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Time Lags and Indicative Planning in a Dynamic Model of

Industrialisation
*
by
JOSHUA S. GANS
Melbourne Business School, University of Melbourne
Carlton, Victoria, 3053, Australia
E-Mail: J.Gans@mbs.unimelb.edu.au
First Draft: January 25, 1994
This Version: June 11, 1997
This paper presents a model that combines the increasing specialisation
and adoption of modern technologies views of industrialisation. Both of these
views have been used in the recent literature to demonstrate the possibility of
coordination failure. With simultaneous production across sectors, the model
generates the indeterminancy of equilibria common to the recent literature.
However, by positing quite natural time lags in production this
indeterminancy is eliminated. It is shown that, in such a framework, even with
optimistic expectations, firms prefer to delay industrialisation in the
development trap. This suggests that policies aimed at transition by using
indicative planning are unlikely to be successful. Journal of Economic
Literature Classification Numbers: O14 & O20.
Keywords: industrialisation, modernisation, specialisation, technology
adoption, complementarities, irreversible investment, indicative planning.

*
This paper draws on results from Chapter 4 of my Ph.D. dissertation from Stanford University (see Gans,
1994). I wish to thank Kenneth Arrow, Paul Milgrom, Scott Stern and two anonymous referees for helpful
discussions and comments. I also thank the Fulbright Commission for financial support. All errors remain
my responsibility.
2
I Introduction
It is generally acknowledged that the process of industrialisation involves the
application of “progressively modern” technologies in production. The concept of
“progressively modern” is, however, imprecise. Nonetheless, it is common to view
industrialisation as involving the use of production techniques that are more efficient at the
margin. Hence, in recent times, it has been argued that increasing returns are at the heart of
industrialisation processes. Moreover, it has been demonstrated that this implies that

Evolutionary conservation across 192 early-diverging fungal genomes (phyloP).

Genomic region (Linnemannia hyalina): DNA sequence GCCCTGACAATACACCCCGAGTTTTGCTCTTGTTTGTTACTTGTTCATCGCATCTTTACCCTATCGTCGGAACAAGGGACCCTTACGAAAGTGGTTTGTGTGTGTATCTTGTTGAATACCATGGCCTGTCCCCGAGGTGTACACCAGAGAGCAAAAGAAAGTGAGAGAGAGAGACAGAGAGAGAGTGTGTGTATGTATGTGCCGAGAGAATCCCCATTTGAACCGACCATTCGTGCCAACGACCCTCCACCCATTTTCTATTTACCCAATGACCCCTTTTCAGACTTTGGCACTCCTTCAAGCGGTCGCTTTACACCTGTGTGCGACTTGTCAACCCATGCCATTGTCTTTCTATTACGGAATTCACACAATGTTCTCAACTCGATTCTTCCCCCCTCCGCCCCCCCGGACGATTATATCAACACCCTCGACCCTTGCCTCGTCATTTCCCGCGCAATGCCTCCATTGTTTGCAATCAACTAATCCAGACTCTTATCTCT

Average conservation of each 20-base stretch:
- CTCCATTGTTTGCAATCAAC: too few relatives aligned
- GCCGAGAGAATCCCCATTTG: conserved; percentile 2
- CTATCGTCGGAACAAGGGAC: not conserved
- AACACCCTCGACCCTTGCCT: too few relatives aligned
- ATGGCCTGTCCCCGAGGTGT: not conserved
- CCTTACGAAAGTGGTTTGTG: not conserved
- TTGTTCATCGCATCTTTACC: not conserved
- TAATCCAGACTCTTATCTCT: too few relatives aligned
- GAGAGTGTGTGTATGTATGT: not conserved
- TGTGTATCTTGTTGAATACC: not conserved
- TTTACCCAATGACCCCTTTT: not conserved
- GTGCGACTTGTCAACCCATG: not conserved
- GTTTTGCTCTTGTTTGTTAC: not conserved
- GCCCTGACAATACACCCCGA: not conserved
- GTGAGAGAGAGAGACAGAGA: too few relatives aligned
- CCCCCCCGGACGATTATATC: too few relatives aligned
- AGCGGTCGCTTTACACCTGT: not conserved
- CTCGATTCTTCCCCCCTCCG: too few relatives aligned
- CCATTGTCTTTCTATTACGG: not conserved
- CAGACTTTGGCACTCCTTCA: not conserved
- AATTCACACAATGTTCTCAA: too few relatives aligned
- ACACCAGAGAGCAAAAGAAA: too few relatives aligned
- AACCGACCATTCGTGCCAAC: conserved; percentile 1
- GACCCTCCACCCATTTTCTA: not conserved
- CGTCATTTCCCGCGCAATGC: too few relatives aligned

coordination failure or a multiplicity of decentralised equilibria is an inherent possibility
giving rise to the notion that industrialisation or the lack of industrialisation can be
explained by expectations alone (Murphy, Shleifer and Vishny, 1989).
The idea that a lack of industrialisation can be the result of pessimistic self-fulling
expectations suggests that indicative planning could be used fruitfully to push an economy
from a low industrialisation equilibrium. However, while a static model with multiple
equilibria can give rise to this possibility, it is only in an explicitly dynamic model where
transition processes and expectations formation are endogenised can such conclusions
readily be explored.
This point has been recognised by researchers. Krugman (1991) and Matsuyama
(1992) consider an explicit transition process associated with a static model of coordination
failure. By positing the existence of exogenous switching costs, they are able to
demonstrate under what parameters history rather than expectations determines whether the
economy reaches a good versus bad equilibrium. Specifically, when these exogenous
switching costs are high, the possibility of expectations driven transitions are limited and
hence, it is unlikely indicative planning will be an effective policy response to a lack of
industrialisation.
The purpose of this paper is to develop an explicit dynamic model where there are
no exogenous switching costs. Instead, I assume that production simply takes time. These